Victorian Renewable Energy Target (VRET) Legislation Passes

Victoria Renewable Energy Target - VRET

Image : seagul

The Victorian Labor Government’s  Renewable Energy (Jobs and Investment) Bill 2017 passed the Legislative Council late on Friday afternoon, enshrining the VRET in law.

The VRET sets a goal of  25 per cent renewables by 2020 and 40 per cent by 2025. Just as a point of comparison, the National Energy Guarantee (NEG) spruiked by the Turnbull Government last week is expected to result in between 28% and 36% renewables by 2030.

Renewable energy sources currently account for approximately 17 per cent of Victoria’s electricity generation. The Government will announce by the end of this year how much renewables capacity will be required to meet the 25 per cent by 2020 target.

The Victorian Government noted the VRET legislation, which was introduced into State Parliament in August, passed the Legislative Council by 20-18 votes – and all Liberal and National members voted against the bill.

“This is a historic day and I’d like to thank all of the community campaigners who’ve been such passionate advocates for this important legislation,” said Minister for Energy, Environment and Climate Change Lily D’Ambrosio. “Renewable energy creates jobs and will help drive down power prices for Victorian households and businesses.”

The news was welcomed by the Clean Energy Council.

“The Victorian Government has clearly demonstrated its commitment to unlocking the jobs of the future for residents of the state,” said CEC Chief Executive Kane Thornton. “The VRET provides a green light for our industry to deliver cheap, clean and reliable energy for all Victorians.”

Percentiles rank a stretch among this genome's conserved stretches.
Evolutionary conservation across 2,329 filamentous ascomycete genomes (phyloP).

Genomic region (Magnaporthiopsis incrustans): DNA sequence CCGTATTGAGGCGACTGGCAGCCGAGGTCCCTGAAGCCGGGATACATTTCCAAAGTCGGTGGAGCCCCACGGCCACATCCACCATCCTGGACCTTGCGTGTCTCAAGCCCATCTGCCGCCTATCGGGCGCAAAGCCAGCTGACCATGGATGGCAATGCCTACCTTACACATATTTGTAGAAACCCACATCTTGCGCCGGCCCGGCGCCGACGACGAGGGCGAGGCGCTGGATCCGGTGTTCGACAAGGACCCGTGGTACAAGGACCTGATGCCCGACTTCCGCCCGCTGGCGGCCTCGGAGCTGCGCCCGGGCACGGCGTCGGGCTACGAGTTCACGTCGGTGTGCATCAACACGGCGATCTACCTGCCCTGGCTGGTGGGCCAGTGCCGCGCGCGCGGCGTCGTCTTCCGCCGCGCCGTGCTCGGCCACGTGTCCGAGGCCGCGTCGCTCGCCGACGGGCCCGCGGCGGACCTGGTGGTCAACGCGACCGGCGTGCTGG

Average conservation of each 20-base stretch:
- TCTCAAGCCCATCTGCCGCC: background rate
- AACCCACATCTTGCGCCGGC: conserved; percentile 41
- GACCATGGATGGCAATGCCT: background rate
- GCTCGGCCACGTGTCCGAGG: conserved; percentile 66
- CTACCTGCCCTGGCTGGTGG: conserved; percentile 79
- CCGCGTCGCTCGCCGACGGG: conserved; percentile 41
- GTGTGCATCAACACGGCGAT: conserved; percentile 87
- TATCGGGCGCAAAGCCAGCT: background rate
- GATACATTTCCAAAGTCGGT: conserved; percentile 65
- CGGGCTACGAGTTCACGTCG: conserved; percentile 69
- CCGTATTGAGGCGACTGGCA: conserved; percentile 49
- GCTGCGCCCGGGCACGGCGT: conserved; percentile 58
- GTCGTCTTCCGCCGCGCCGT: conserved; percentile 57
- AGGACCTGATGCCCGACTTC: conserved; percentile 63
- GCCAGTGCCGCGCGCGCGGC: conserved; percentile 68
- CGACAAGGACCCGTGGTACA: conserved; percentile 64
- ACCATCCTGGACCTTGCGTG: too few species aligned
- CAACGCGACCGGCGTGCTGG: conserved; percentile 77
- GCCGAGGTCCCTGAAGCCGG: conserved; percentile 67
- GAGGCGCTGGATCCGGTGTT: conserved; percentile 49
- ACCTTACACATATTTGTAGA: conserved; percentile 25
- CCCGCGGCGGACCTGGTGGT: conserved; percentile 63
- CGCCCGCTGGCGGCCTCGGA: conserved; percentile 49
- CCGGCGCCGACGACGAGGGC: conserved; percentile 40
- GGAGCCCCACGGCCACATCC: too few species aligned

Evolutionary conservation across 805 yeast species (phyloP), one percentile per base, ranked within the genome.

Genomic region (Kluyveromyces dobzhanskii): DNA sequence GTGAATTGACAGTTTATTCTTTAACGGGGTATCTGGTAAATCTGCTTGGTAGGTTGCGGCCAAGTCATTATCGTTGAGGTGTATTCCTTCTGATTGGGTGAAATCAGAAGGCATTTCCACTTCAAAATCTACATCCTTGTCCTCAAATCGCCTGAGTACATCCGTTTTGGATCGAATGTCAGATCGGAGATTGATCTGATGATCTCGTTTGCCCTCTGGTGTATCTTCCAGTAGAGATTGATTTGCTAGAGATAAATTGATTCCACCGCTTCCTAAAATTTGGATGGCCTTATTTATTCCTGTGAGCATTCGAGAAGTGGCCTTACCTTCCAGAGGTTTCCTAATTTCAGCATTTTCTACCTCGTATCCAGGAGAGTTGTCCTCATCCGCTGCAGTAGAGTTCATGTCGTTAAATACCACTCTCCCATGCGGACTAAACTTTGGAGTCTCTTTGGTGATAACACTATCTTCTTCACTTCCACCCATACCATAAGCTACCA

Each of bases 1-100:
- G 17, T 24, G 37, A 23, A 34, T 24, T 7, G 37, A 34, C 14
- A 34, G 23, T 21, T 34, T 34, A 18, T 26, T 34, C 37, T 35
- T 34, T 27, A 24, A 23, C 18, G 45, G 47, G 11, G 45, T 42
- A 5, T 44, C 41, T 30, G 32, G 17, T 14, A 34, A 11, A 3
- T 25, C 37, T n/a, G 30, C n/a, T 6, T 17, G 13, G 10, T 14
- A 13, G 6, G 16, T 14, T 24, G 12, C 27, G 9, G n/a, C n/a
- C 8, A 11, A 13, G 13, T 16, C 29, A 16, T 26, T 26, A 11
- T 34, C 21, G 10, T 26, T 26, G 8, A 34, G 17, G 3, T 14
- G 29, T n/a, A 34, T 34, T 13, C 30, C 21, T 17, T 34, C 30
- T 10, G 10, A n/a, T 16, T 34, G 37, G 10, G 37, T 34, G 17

The VRET is expected to create up to 11,000 jobs and reduce the average cost of electricity for Victorians from approximately $30 a year for households to $140,000 a year for large companies. It will also result in a 16 per cent reduction in greenhouse gas emissions associated with Victoria’s electricity sector by 2034-35.

Last week, both Minister D’Ambrosio and State Premier Daniel Andrews didn’t mince words in relation to the Turnbull Government’s NEG; the details of which – including any potential impact on Australia’s “solar rebate” – were and continue to be rather murky.

According to report on The Age, Premier Andrews said Prime Minister Turnbull had allowed Tony Abbott to “junk” the work of Australia’s Chief Scientist Alan Finkel in relation to a Clean Energy Target. Minister D’Ambrosio stated the modelling was “dodgy” and it was a “backward plan”.

About Michael Bloch

Michael caught the solar power bug after purchasing components to cobble together a small off-grid PV system in 2008. He's been reporting on Australian and international solar energy news ever since.

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